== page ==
ASEAN Must End its Repeated Failures and Start Supporting the Myanmar People

May 20th, 2022  •  Author:   Progressive Voice  •  9 minute read
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“we believe that this decision will enable the military junta to weaponize humanitarian aid to gain legitimacy and commit more human rights atrocities against the people of the country.”

a statement signed by 765 Myanmar and regional civil society organizations

ASEAN’s ongoing cooperation and engagement with the military junta in Myanmar, pledging to deliver humanitarian aid via the institution that has created the humanitarian crisis, and its continuing military-to-military engagements, reflect its repeated failures to the people of Myanmar. The recent US-ASEAN Special Summit, which went ahead without participation from a representative from Myanmar, should have been an opportunity to push ASEAN to take stronger action on Myanmar, but, frustratingly, this did not happen.

The recent US-ASEAN summit produced a statement that, while calling for the cessation of violence, still keeps flogging the dead horse of the ASEAN’s Five Point Consensus – an agreement between ASEAN leaders and junta leader, Min Aung Hlaing in April 2021. To date, the military junta has not made any meaningful steps to adhere to the five points, in particular the cessation of violence which has markedly increased since the consensus was agreed. The summit also had an empty chair for Myanmar, a reflection of the growing pariah status of the military. The National Unity Government’s (NUG) Foreign Affairs Minister, Zin Mar Aung, did meet with US Deputy Secretary of State, Wendy Sherman beforehand, but she was not a party to the summit itself. While engagement by foreign governments with the NUG is welcomed, given that they are the legitimate government of Myanmar, this should be the norm, not an exception. ASEAN itself must also meet with the NUG, as the Malaysian Foriegn Minister, Saifuddin Abdullah, did on the sidelines of the Summit – a positive step.

Under the Chairship of Cambodia, which hosted the Consultative Meeting on ASEAN Humanitarian Assistance to Myanmar on 6th of May, ASEAN decided to continue its policy of cooperating with the junta for the provision of humanitarian aid before the summit in the US. Through ASEAN’s intergovernmental humanitarian arm, the ASEAN Coordinating Centre for Humanitarian Assistance on Disaster Management (AHA Centre), humanitarian aid from the bloc will go through the junta appointed Myanmar Task Force. Nowhere in its statement does the bloc recognise that it is the junta itself which is causing the humanitarian crisis through its failed, violent coup attempt and subsequent crackdown and atrocity crimes committed throughout the country against those who resist. The Myanmar Task Force is merely an extension of the Myanmar junta. As a statement signed by 765 Myanmar and regional civil society organizations outlined, “we believe that this decision will enable the military junta to weaponize humanitarian aid to gain legitimacy and commit more human rights atrocities against the people of the country.”

It is perhaps unsurprising that the statement after the Consultative Meeting on ASEAN Humanitarian Assistance to Myanmar doesn’t acknowledge or address the cause of the dire humanitarian conditions that many communities in Myanmar are facing, because it was a junta representative that attended the Consultative Meeting. The National Unity Government (NUG), made up of elected lawmakers and ethnic leaders, was not invited to the meeting, neither was the United Nations Special Envoy to Myanmar, H.E. Noeleen Heyzer. If ASEAN was serious about delivering humanitarian aid that would reach communities in need, it would push to provide such assistance through cross-border channels, and local service providers. It would also push for Myanmar’s neighbors, particularly Thailand, to open its doors for refugees to cross unimpeded and allow unrestricted access to displaced populations fleeing the junta’s violence. Instead, ASEAN is providing assistance through a military that is causing this displacement.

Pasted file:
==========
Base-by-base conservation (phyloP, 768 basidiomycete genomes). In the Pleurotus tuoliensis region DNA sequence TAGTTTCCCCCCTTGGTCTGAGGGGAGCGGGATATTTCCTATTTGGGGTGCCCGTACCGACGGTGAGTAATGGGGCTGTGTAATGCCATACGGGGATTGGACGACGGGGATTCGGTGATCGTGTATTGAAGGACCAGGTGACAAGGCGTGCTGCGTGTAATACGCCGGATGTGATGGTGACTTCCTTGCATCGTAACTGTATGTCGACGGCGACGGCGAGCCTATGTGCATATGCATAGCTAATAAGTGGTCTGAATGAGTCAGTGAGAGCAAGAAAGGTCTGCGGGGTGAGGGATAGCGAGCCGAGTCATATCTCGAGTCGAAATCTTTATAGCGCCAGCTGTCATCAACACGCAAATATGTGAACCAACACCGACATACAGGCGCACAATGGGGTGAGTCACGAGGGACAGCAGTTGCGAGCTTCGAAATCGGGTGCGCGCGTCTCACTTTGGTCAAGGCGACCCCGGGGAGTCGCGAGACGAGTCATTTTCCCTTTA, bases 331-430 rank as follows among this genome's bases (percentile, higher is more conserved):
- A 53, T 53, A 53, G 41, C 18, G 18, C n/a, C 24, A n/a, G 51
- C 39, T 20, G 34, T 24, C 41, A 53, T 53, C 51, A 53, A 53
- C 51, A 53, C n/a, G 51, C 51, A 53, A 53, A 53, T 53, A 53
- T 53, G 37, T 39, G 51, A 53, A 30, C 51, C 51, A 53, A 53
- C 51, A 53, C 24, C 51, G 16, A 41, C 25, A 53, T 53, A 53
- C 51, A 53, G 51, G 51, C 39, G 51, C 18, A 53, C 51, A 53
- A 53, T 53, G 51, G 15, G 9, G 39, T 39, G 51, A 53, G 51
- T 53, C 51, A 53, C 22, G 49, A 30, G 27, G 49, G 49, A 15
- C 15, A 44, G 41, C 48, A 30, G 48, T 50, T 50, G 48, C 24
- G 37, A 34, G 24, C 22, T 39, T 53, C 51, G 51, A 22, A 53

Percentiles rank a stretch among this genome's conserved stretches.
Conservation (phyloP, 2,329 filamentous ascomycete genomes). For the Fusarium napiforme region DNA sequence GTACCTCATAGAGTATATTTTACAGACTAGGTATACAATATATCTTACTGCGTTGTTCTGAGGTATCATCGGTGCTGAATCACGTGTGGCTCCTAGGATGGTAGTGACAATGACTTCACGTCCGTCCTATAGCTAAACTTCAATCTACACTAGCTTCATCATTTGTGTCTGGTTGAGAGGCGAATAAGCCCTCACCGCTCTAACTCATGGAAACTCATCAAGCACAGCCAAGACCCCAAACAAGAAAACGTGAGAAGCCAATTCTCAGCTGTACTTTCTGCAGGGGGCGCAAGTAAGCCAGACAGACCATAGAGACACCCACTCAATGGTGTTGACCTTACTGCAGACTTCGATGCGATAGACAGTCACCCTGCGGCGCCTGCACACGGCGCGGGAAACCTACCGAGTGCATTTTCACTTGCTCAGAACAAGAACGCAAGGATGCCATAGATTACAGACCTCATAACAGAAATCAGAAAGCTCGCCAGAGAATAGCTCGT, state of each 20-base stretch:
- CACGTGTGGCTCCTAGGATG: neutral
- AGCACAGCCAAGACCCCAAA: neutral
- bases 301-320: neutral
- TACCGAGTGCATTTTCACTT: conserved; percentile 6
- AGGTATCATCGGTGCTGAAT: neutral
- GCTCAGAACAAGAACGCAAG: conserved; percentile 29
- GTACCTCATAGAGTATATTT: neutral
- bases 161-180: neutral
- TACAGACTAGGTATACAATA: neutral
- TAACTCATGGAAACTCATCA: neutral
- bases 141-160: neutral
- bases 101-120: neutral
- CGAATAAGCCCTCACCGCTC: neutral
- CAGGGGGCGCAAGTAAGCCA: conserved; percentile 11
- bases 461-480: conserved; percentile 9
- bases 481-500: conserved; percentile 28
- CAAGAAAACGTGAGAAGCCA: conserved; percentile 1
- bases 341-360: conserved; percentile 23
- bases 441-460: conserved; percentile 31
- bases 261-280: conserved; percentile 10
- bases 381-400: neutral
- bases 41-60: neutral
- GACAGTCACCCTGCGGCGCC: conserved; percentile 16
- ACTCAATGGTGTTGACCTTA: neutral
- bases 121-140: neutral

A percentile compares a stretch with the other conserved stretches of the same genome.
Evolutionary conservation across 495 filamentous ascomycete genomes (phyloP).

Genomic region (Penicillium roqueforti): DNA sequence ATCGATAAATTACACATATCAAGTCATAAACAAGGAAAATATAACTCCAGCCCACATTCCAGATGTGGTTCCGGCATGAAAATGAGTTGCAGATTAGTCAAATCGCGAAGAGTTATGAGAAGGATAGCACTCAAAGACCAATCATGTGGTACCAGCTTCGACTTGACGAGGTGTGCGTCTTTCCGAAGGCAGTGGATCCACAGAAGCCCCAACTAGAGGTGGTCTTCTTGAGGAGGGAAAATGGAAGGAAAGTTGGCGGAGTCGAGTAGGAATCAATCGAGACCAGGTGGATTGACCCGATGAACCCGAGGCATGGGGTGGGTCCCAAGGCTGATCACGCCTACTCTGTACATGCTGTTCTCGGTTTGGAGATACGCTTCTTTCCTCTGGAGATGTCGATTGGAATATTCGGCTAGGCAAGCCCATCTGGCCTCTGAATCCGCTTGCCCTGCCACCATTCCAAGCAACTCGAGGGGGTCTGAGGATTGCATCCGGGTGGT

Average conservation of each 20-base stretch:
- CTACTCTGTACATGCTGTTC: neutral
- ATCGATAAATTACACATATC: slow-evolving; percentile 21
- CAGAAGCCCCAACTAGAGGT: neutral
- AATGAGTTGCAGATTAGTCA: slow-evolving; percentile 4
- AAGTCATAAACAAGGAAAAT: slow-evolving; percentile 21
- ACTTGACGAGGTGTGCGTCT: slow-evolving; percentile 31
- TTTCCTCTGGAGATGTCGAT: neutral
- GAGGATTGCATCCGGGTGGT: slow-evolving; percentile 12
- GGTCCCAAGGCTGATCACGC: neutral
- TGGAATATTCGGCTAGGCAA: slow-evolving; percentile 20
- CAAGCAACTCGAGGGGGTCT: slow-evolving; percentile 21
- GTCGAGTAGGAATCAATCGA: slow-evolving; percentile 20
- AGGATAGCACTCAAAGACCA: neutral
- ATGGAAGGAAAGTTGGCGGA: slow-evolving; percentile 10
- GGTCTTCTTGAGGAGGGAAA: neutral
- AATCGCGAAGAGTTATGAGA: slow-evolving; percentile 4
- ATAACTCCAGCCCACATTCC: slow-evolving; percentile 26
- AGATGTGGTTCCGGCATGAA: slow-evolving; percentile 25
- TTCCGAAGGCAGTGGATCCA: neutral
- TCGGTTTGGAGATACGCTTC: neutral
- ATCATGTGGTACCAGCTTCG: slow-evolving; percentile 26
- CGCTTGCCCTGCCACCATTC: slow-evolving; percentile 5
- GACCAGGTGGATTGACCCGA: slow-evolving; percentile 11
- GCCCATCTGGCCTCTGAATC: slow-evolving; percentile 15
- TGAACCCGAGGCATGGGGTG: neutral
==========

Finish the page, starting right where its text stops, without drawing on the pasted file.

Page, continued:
This was a point clearly made in a webinar in the lead-up to ASEAN’s Consultative Meeting on ASEAN Humanitarian Assistance to Myanmar, by Myanmar regional and civil society actors. One of the speakers, Adelina Kamal, former Executive Director of the AHA Centre, asked a pertinent question “how can we trust the outcome of the meeting when the source of the violence is present?” A post-webinar statement by the organizers further urged “Trusted local non-state actors and the broader existing network as a potential entry point in the border must be considered, including ethnic community-based health or faith-based organizations that have been providing health, education and other essential services to conflict-affected populations along the borders for decades.”

However, it is not just humanitarian cooperation that ASEAN engages the military junta with. It is also aiding and abetting the military through defense ties. In a recent investigation, the activist campaign group, Justice For Myanmar, revealed that ASEAN also maintains military ties with the junta. The junta has been a part of the ASEAN Defense Ministers’ Meeting, thus allowing it to participate in “meetings, training, intelligence exchanges, arms production, R&D, cyber security, and education.”